Mike Clark, vice chairman of the Daviess County Public Schools Board of Education, was honored by the Kentucky Retired Teacher Association’s Frank R. Hatfield Volunteer of the Year Award during a ceremony in Louisville on April 26.
KRTA executive director Dr. Bob Wagoner said the award is based on the uniqueness of a volunteer activity for which no pay is received; the number of hours and/or value of materials donated to the volunteer activity; and the benefits realized by recipients of the volunteer activity.
Clark is the founder of Dream Riders of Kentucky, a non-profit organization that provides equine-assisted therapeutic riding services for disabled individuals.
“Dream Riders of Kentucky began as a dream that led to honoring my two precious daughters and finding a way to serve the many special needs citizens of our area with a program that would change their lives for the better” -Mike Clark
Megan and Erin
Paul Michael Clark and his wife Rose were blessed with three children. Their oldest daughter, Megan, was a beautiful girl who was outgoing, smart, and involved in numerous school activities. Brian was an athletic young man who enjoyed baseball and basketball. Their third child was Erin – a special little girl who had Down Syndrome. The Clarks made it their mission to nurture Erin and include her in all their family activities, including Erin’s favorite: Riding her horse. The family moved to the country to enjoy their time together and so there would be plenty of room for Erin’s horse.
Their lives changed forever when Megan was killed in a one-car accident on Highway 81. She had dedicated her life to serving others and especially to caring for her little sister Erin. As the family struggled to cope with their loss, they realized some of their happiest memories were of horseback riding. In memory of Megan’s great love for Erin, Mike and Rose decided to dedicate their lives to serving other children with mental and physical challenges.
A Few Dollars and Two Borrowed Horses
Dream Riders of Kentucky Inc. began in 2003. Mike Clark remembers they started with “a few dollars, two borrowed horses and a handful of volunteers.” Since then, the organization has grown to involve about 75 volunteers who work with more than a dozen horses, caring for the stables and equipment and ensuring that more than 250 clients per year, ranging in age from 2 to 92, have the opportunity to experience the freedom and exhilaration of horseback riding.
Among those who have benefited from Dream Riders are individuals with Down Syndrome, autism, multiple sclerosis, paralysis, developmental delays, muscular dystrophy, blindness and strokes. The program includes service to special education classes in public school districts, as well as residents of the Wendell Foster Center, trainees of the Opportunity Center and individuals served by local community centers. The service area includes Daviess and its contiguous counties, with some participants from Evansville, Ind.
Dream Riders services are fee-based but only a small percentage of the actual cost of service is charged and nobody is turned away for lack of money. As an organized non-profit 501(c)3, the association sponsors a variety of fundraising activities that allow them to maintain a facility that includes a welcome area for clients and families; a large riding arena; specialized equipment, such as ramps and wheelchair lifts that make it easier for individuals to mount the horses; and the cost of feed, farrier and veterinary services for the herd of horses; tractors and other farm implements needed to maintain the 16-acre property; as well as the costs of insurance, utilities and other operating expenses.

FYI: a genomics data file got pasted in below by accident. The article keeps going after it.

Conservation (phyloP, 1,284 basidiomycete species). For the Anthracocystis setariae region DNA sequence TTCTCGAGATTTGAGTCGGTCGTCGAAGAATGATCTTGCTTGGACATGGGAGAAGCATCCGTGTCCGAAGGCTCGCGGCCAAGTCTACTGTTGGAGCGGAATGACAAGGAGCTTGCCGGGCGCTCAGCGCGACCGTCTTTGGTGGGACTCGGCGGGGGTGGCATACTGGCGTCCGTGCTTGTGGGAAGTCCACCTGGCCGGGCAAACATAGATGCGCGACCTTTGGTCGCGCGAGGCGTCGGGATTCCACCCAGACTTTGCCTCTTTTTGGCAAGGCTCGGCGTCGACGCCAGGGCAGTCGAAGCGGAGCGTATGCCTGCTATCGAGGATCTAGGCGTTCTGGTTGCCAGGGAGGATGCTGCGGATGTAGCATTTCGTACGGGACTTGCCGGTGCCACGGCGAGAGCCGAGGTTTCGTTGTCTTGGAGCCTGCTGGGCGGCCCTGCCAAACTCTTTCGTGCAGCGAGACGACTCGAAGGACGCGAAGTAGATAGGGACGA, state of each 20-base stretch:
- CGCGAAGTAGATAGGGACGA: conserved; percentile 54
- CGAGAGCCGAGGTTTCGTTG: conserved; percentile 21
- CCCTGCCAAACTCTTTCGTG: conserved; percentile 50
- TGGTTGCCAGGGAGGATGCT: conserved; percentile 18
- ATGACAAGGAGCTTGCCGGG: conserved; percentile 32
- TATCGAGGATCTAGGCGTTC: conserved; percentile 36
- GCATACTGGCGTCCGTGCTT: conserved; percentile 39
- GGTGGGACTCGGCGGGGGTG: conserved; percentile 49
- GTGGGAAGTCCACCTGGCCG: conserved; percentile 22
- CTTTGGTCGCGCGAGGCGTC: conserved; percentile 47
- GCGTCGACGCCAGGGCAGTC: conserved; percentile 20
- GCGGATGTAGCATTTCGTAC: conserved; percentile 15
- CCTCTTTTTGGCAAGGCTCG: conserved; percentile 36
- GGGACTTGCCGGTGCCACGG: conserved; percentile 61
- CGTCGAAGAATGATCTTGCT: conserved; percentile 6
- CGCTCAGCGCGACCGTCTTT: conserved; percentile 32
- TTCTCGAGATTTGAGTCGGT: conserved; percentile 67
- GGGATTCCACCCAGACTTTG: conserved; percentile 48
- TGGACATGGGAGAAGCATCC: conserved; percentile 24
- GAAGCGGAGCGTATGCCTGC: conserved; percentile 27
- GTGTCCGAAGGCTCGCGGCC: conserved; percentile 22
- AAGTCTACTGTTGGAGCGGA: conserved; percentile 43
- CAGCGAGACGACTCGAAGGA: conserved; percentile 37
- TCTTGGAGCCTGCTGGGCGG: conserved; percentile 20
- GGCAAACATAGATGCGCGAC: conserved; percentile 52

Volunteers are trained on how to provide safe and effective therapeutic riding services for clients, as well as on support roles such as cleaning stalls, grooming horses. “All of us are rewarded with a happy heart and joyful spirit, knowing that we are helping make the dreams of our rider clients become a reality,” Clark said.
Clark estimates that he has donated approximately 8,000 hours to his “labor of love,” including building and repairing various structures and fences, mowing and weed eating, hauling hay, cleaning stalls, shoveling manure and working at fundraisers.
Clark’s Career in Education
Clark was unable to attend the awards ceremony but was represented by Harold Wilson, president of the Second District Retired Teachers Association. Wilson shared a heartwarming speech about Mike Clark’s dedication to serving others, including a summary of Clark’s early years as a member of the Peace Corps and his work as a missionary.
Clark began his career in education in 1963 as a chemistry teacher at Apollo High School, later serving as principal at Daviess County Middle School and retiring as principal at Burns Middle School in 2000 after 47 years of service as an educator in public and parochial schools. He was elected to the DCPS Board of Education in 2011.
Board chairman Frank Riney said his colleague’s award is well deserved. “Mike has put in a lot of years and done great work as an advocate for these kids,” Riney said. “It’s wonderful to see him honored with this recognition.”
Clark said he is very appreciative of the award but is most proud of the work done by Dream Riders in bringing smiles to so many people over the years. “Dream Riders of Kentucky began as a dream that led to honoring my two precious daughters and finding a way to serve the many special needs citizens of our area with a program that would change their lives for the better,” Clark said. “I am always aware that serving others is the basic calling for those who seek happiness and self-actualization. In doing so, I have been blessed and rewarded beyond measure.”